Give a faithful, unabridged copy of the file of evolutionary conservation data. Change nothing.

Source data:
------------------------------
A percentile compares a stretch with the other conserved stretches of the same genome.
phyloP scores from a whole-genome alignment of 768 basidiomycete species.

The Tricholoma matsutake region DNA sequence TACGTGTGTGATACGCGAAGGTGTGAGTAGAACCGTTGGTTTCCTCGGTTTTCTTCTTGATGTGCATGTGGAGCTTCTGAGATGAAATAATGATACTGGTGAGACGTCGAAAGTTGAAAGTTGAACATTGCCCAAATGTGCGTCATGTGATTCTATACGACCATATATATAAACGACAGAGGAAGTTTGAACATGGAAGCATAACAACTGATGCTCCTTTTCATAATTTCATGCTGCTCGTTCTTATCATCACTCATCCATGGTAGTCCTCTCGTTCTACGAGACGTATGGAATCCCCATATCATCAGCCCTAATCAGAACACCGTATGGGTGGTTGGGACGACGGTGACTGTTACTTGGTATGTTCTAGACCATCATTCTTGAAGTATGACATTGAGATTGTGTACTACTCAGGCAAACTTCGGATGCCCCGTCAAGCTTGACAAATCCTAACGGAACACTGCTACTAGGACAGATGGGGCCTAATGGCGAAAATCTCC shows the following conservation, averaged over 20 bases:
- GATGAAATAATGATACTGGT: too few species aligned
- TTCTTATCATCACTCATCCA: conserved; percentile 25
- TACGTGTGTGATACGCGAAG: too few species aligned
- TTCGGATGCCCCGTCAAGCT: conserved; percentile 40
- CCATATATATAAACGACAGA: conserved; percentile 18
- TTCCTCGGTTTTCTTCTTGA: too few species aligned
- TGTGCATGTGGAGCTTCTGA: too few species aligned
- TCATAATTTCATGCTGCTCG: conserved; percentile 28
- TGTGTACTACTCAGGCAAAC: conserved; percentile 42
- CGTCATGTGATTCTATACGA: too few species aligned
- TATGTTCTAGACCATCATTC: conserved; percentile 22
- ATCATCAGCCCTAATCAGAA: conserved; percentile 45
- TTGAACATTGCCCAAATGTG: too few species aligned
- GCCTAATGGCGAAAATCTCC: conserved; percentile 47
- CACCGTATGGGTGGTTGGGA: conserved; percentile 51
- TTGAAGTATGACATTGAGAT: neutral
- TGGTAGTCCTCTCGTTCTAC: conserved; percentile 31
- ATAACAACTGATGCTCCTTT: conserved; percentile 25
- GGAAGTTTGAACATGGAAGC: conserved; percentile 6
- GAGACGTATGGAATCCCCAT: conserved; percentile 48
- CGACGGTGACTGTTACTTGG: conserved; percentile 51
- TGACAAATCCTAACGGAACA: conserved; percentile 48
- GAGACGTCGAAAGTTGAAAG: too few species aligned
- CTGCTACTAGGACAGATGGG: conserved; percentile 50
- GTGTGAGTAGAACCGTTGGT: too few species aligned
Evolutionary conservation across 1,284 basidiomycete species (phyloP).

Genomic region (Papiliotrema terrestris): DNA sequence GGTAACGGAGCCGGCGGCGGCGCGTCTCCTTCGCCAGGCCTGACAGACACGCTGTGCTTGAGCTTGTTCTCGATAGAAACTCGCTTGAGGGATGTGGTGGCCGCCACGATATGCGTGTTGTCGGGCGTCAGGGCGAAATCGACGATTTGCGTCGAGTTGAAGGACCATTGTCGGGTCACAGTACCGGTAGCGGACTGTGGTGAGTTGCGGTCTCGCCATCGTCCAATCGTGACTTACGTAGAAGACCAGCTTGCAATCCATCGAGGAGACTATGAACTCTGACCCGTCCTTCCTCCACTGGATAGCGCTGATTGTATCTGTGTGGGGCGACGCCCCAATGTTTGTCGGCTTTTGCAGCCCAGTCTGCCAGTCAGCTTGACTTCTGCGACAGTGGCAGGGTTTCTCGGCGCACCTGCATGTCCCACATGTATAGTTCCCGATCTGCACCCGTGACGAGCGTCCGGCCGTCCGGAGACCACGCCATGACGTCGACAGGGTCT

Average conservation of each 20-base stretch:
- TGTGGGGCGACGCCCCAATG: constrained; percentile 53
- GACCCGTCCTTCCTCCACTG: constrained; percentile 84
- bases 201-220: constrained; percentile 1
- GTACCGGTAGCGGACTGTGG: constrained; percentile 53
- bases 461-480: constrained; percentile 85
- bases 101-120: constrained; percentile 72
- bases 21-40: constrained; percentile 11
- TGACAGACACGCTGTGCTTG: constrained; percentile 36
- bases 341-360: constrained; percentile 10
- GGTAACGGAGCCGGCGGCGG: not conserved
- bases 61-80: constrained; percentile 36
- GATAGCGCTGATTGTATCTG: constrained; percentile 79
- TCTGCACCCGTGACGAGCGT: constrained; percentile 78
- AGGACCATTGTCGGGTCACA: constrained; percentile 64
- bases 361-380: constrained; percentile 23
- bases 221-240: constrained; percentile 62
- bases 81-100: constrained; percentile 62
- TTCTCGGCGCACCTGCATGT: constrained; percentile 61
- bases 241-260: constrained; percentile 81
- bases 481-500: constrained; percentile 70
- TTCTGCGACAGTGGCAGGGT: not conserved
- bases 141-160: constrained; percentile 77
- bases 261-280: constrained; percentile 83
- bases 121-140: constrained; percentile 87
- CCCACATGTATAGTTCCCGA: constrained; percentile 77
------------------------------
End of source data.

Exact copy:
A percentile compares a stretch with the other conserved stretches of the same genome.
phyloP scores from a whole-genome alignment of 768 basidiomycete species.

The Tricholoma matsutake region DNA sequence TACGTGTGTGATACGCGAAGGTGTGAGTAGAACCGTTGGTTTCCTCGGTTTTCTTCTTGATGTGCATGTGGAGCTTCTGAGATGAAATAATGATACTGGTGAGACGTCGAAAGTTGAAAGTTGAACATTGCCCAAATGTGCGTCATGTGATTCTATACGACCATATATATAAACGACAGAGGAAGTTTGAACATGGAAGCATAACAACTGATGCTCCTTTTCATAATTTCATGCTGCTCGTTCTTATCATCACTCATCCATGGTAGTCCTCTCGTTCTACGAGACGTATGGAATCCCCATATCATCAGCCCTAATCAGAACACCGTATGGGTGGTTGGGACGACGGTGACTGTTACTTGGTATGTTCTAGACCATCATTCTTGAAGTATGACATTGAGATTGTGTACTACTCAGGCAAACTTCGGATGCCCCGTCAAGCTTGACAAATCCTAACGGAACACTGCTACTAGGACAGATGGGGCCTAATGGCGAAAATCTCC shows the following conservation, averaged over 20 bases:
- GATGAAATAATGATACTGGT: too few species aligned
- TTCTTATCATCACTCATCCA: conserved; percentile 25
- TACGTGTGTGATACGCGAAG: too few species aligned
- TTCGGATGCCCCGTCAAGCT: conserved; percentile 40
- CCATATATATAAACGACAGA: conserved; percentile 18
- TTCCTCGGTTTTCTTCTTGA: too few species aligned
- TGTGCATGTGGAGCTTCTGA: too few species aligned
- TCATAATTTCATGCTGCTCG: conserved; percentile 28
- TGTGTACTACTCAGGCAAAC: conserved; percentile 42
- CGTCATGTGATTCTATACGA: too few species aligned
- TATGTTCTAGACCATCATTC: conserved; percentile 22
- ATCATCAGCCCTAATCAGAA: conserved; percentile 45
- TTGAACATTGCCCAAATGTG: too few species aligned
- GCCTAATGGCGAAAATCTCC: conserved; percentile 47
- CACCGTATGGGTGGTTGGGA: conserved; percentile 51
- TTGAAGTATGACATTGAGAT: neutral
- TGGTAGTCCTCTCGTTCTAC: conserved; percentile 31
- ATAACAACTGATGCTCCTTT: conserved; percentile 25
- GGAAGTTTGAACATGGAAGC: conserved; percentile 6
- GAGACGTATGGAATCCCCAT: conserved; percentile 48
- CGACGGTGACTGTTACTTGG: conserved; percentile 51
- TGACAAATCCTAACGGAACA: conserved; percentile 48
- GAGACGTCGAAAGTTGAAAG: too few species aligned
- CTGCTACTAGGACAGATGGG: conserved; percentile 50
- GTGTGAGTAGAACCGTTGGT: too few species aligned
Evolutionary conservation across 1,284 basidiomycete species (phyloP).

Genomic region (Papiliotrema terrestris): DNA sequence GGTAACGGAGCCGGCGGCGGCGCGTCTCCTTCGCCAGGCCTGACAGACACGCTGTGCTTGAGCTTGTTCTCGATAGAAACTCGCTTGAGGGATGTGGTGGCCGCCACGATATGCGTGTTGTCGGGCGTCAGGGCGAAATCGACGATTTGCGTCGAGTTGAAGGACCATTGTCGGGTCACAGTACCGGTAGCGGACTGTGGTGAGTTGCGGTCTCGCCATCGTCCAATCGTGACTTACGTAGAAGACCAGCTTGCAATCCATCGAGGAGACTATGAACTCTGACCCGTCCTTCCTCCACTGGATAGCGCTGATTGTATCTGTGTGGGGCGACGCCCCAATGTTTGTCGGCTTTTGCAGCCCAGTCTGCCAGTCAGCTTGACTTCTGCGACAGTGGCAGGGTTTCTCGGCGCACCTGCATGTCCCACATGTATAGTTCCCGATCTGCACCCGTGACGAGCGTCCGGCCGTCCGGAGACCACGCCATGACGTCGACAGGGTCT

Average conservation of each 20-base stretch:
- TGTGGGGCGACGCCCCAATG: constrained; percentile 53
- GACCCGTCCTTCCTCCACTG: constrained; percentile 84
- bases 201-220: constrained; percentile 1
- GTACCGGTAGCGGACTGTGG: constrained; percentile 53
- bases 461-480: constrained; percentile 85
- bases 101-120: constrained; percentile 72
- bases 21-40: constrained; percentile 11
- TGACAGACACGCTGTGCTTG: constrained; percentile 36
- bases 341-360: constrained; percentile 10
- GGTAACGGAGCCGGCGGCGG: not conserved
- bases 61-80: constrained; percentile 36
- GATAGCGCTGATTGTATCTG: constrained; percentile 79
- TCTGCACCCGTGACGAGCGT: constrained; percentile 78
- AGGACCATTGTCGGGTCACA: constrained; percentile 64
- bases 361-380: constrained; percentile 23
- bases 221-240: constrained; percentile 62
- bases 81-100: constrained; percentile 62
- TTCTCGGCGCACCTGCATGT: constrained; percentile 61
- bases 241-260: constrained; percentile 81
- bases 481-500: constrained; percentile 70
- TTCTGCGACAGTGGCAGGGT: not conserved
- bases 141-160: constrained; percentile 77
- bases 261-280: constrained; percentile 83
- bases 121-140: constrained; percentile 87
- CCCACATGTATAGTTCCCGA: constrained; percentile 77